Sex segregation: German train operator to introduce ‘women only’ carriages
A central German train operator is launching ‘women and children only’ carriages on one of its services in a bid to help women feel safer.
The Mitteldeutsche Regiobahn (MRB) will introduce two specialized compartments on all trains on its Leipzig to Chemnitz service in the coming weeks.
The dedicated carriages for single women and mothers with children will be located in the central carriage next to quiet zones and the train conductor, Die Welt reports.
The proximity of these carriages to customer service is a conscious decision, an MRB spokesperson told Süddeutsche Zeitung, to help female passengers feel safer while traveling by rail.
Although some social media users have suggested otherwise, the company says the controversial move is not a reaction to an increase in reported incidents of sexual harassment and assault in Germany, but is instead aimed at increasing security for women in general.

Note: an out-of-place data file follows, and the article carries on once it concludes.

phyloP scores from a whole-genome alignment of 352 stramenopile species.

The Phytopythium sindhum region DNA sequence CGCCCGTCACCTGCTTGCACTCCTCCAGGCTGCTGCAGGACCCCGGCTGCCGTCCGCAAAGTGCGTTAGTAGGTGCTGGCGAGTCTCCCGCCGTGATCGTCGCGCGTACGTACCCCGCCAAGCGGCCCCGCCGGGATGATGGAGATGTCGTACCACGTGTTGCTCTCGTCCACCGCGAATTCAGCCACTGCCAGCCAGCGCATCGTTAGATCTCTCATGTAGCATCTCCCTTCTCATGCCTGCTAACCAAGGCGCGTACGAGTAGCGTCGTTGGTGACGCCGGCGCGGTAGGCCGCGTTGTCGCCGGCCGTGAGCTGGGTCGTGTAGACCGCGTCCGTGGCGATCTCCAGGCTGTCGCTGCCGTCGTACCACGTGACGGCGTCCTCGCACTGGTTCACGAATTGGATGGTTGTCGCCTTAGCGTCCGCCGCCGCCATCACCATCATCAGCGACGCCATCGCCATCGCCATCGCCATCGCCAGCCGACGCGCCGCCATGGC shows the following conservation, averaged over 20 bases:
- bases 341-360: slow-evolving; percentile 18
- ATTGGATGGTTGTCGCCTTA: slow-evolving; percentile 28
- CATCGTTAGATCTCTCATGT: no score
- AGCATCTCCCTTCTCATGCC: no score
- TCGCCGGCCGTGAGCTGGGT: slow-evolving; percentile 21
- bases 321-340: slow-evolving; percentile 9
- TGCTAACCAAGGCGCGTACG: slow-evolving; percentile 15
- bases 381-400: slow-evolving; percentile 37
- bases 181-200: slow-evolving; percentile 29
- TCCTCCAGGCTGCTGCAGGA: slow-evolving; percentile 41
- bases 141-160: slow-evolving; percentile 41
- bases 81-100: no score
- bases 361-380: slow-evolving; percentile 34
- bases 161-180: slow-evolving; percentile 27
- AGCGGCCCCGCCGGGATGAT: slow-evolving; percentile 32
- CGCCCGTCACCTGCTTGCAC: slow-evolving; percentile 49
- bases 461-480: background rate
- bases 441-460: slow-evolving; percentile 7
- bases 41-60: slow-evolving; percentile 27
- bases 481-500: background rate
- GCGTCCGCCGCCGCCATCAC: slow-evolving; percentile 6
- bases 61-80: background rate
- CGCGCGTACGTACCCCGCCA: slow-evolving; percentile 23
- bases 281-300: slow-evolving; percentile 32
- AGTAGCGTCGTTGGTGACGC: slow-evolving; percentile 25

So now they gender segregate German trains? Rolling back progress 😒— Navjot (@NavjotPal_) March 28, 2016
So now the German trains are going to have women & children only carriages, to keep them safe from migrants, this is MADNESS— Duncan Hughes (@DuncanHughes62) March 27, 2016
Between Leipzig and Chemnitz, there will be special areas for women in trains (#Frauenabteile in German). Good idea?— Dutch Deacon Blues (@ddeaconblues) March 26, 2016
Women only carriages are available on some transport services in a number of countries including Israel, Japan, India, Egypt, Iran, Brazil, Mexico, Indonesia, Thailand, the Philippines, Malaysia, the United Arab Emirates, and Russia.
Last August during the leadership campaign, British opposition and Labour leader Jeremy Corbyn suggested that similar action be taken in the UK to protect women from harassment.
His remarks resulted in a backlash from some women, including party colleagues Liz Kendall and Yvette Cooper.
Kendall noted that while sexual harassment and violence against women is a serious issue, women-only carriages are not the answer. Cooper said the move would be “turning the clock back, not tackling the problem”.